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Huawei crackdown

Trade ban affects 1,200 US suppliers, Huawei says

Legal officer insists affect will be limited as telecom major considers lawsuit

Song Liuping, Huawei's top legal officer, discussed the company's strategy in U.S. courts at a Shenzhen news conference on Wednesday.   © Reuters

SHENZHEN -- Washington's move to put Huawei Technologies on its trade blacklist, which essentially blocks U.S. companies from doing business with the Chinese telecom equipment major, is affecting over 1,200 U.S. suppliers, the company's legal executive said in a news conference in Shenzhen on Wednesday.

The measure "sets a very dangerous precedent," said Song Liuping, Huawei's chief legal officer. "Today it is telecom and Huawei, tomorrow it could be your company, your industry, your customers," he added.

"Administrative and legal actions are one of the options," Song said, indicating that the company is considering measures including a lawsuit.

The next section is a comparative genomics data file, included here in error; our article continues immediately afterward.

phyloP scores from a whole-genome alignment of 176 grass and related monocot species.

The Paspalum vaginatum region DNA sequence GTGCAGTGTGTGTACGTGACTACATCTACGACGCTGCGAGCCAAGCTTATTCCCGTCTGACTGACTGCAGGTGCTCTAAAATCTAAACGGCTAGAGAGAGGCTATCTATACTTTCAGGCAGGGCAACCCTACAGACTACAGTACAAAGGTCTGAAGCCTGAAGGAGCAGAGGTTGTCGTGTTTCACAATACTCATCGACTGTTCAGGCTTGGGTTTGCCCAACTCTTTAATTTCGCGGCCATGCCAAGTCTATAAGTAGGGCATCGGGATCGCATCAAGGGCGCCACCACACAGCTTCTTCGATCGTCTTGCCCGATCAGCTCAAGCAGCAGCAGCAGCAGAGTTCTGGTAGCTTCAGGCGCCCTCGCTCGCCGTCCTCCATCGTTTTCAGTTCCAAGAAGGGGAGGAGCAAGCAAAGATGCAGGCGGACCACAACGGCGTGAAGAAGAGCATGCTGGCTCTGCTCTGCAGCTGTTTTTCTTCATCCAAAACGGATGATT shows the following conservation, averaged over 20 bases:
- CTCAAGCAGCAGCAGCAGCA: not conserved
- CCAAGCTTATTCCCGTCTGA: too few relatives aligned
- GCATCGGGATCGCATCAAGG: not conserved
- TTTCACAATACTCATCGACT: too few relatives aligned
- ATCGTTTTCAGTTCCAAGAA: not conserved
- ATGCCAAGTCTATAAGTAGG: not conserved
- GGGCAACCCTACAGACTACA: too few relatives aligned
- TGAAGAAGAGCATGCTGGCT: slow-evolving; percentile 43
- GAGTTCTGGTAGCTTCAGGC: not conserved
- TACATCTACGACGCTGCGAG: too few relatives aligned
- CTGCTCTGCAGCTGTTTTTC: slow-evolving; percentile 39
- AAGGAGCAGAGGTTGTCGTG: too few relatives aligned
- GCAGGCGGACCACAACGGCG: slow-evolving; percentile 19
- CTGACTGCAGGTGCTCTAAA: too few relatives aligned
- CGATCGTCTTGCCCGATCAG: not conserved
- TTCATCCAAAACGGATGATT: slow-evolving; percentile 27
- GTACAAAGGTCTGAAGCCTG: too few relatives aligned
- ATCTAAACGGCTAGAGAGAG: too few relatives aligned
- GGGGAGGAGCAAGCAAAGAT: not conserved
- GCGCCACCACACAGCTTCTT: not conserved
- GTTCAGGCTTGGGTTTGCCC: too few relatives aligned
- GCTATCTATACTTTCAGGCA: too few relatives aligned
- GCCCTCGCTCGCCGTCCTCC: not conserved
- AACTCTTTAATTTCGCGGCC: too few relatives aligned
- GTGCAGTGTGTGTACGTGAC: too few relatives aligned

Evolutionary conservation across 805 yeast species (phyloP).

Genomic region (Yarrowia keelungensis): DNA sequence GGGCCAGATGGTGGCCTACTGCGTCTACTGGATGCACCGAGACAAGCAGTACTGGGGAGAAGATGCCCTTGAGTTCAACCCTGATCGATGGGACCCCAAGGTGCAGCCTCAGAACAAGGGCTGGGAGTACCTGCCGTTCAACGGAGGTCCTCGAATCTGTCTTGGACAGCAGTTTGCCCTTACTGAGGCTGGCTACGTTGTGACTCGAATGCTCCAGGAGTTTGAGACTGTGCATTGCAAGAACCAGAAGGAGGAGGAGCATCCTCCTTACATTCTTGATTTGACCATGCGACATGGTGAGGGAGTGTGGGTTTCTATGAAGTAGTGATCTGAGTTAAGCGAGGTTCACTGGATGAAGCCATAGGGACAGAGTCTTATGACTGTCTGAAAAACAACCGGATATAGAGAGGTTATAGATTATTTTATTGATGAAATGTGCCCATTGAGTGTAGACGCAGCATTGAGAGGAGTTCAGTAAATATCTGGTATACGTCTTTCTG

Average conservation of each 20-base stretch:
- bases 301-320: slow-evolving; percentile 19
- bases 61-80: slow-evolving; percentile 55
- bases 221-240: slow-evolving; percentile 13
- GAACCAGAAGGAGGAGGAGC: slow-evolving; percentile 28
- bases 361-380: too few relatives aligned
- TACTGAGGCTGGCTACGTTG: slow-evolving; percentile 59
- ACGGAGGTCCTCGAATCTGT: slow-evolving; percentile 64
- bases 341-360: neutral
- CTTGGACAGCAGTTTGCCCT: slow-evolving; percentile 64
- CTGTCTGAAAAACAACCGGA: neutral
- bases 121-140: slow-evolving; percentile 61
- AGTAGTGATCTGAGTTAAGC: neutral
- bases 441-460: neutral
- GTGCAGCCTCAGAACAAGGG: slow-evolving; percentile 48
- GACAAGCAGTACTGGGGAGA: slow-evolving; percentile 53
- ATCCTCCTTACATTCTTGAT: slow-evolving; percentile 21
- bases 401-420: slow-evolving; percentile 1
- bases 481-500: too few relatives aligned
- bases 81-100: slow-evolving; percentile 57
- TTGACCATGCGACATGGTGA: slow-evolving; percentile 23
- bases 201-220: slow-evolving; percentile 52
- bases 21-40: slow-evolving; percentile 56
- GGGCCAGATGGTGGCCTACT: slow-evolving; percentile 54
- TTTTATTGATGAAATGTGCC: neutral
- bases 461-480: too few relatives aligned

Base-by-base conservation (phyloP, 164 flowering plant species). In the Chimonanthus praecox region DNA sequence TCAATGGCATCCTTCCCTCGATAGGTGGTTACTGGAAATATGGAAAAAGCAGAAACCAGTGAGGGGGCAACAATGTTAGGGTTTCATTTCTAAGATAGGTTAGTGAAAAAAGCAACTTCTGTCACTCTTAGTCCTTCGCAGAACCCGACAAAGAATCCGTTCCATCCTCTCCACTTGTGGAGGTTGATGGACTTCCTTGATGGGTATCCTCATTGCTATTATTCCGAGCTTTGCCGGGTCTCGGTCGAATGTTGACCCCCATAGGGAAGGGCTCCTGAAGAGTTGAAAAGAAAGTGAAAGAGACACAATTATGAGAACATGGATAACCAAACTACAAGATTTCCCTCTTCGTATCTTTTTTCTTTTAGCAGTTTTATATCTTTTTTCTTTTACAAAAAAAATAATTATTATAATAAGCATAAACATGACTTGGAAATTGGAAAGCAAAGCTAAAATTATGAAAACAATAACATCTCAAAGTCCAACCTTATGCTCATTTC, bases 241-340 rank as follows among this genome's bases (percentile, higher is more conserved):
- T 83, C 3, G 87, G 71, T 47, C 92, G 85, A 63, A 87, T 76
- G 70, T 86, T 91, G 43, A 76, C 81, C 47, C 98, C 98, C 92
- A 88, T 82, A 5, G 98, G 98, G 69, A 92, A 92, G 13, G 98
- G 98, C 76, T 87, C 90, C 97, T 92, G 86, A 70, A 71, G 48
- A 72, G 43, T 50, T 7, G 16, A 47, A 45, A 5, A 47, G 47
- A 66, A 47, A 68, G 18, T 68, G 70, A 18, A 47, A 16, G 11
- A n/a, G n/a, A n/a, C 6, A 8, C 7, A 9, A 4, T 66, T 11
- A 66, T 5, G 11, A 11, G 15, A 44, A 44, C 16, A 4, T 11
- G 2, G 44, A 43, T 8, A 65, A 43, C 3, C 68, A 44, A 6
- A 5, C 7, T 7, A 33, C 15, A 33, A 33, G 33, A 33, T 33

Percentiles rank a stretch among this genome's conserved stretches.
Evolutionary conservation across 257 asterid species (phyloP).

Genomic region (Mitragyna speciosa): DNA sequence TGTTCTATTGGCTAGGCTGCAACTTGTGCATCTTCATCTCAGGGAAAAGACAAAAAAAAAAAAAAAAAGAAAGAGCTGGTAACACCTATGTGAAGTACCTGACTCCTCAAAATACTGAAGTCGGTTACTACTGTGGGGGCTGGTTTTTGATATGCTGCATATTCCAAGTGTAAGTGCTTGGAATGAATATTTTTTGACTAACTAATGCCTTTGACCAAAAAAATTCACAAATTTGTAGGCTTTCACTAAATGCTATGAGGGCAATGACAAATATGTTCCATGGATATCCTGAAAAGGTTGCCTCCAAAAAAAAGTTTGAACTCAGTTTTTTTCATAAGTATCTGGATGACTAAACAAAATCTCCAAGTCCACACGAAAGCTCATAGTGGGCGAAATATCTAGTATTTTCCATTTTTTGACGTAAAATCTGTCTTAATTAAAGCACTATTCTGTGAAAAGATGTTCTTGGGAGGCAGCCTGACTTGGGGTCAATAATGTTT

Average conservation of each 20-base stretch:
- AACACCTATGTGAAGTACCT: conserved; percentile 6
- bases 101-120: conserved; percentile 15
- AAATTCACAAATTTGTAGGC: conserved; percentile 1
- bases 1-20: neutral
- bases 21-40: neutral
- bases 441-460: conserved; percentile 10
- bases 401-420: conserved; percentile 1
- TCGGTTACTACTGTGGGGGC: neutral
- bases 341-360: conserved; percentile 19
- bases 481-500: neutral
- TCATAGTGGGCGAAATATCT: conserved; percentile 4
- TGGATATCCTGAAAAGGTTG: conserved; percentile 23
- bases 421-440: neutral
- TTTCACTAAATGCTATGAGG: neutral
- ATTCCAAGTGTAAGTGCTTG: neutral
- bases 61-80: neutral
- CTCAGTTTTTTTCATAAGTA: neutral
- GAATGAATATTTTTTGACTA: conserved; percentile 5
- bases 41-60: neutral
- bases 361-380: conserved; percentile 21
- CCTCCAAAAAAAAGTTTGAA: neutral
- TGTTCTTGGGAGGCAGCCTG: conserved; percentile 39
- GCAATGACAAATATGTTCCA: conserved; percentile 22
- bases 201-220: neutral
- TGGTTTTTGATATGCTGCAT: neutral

Since the U.S. Commerce Department implemented the trade blacklist on May 16, U.S. companies have terminated their business with Huawei. This has led some semiconductor manufacturers to downgrade their sales forecasts.

Song said that Huawei has prepared for the current situation, by stocking up on components, for example. He emphasized that Huawei can continue to supply most of its products to its clients, and the impact of the ban on its sales will be limited.

On the same day, Huawei filed a motion for summary judgement in a lawsuit against the U.S. government, asking that the 2019 National Defense Authorization Act be declared unconstitutional. The motion is likely to aim at shortening the trial period.

The NDAA bans U.S. federal agencies from using equipment supplied by Huawei and other Chinese companies. The hearings for the motion are set for Sept. 19.

Another executive from Huawei emphasized that, if Huawei were allowed access to the U.S. market, telecommunications companies would be able to save $20 billion on infrastructure development in the next four years.

Nikkei staff writer Akane Okutsu in Tokyo contributed to this report.

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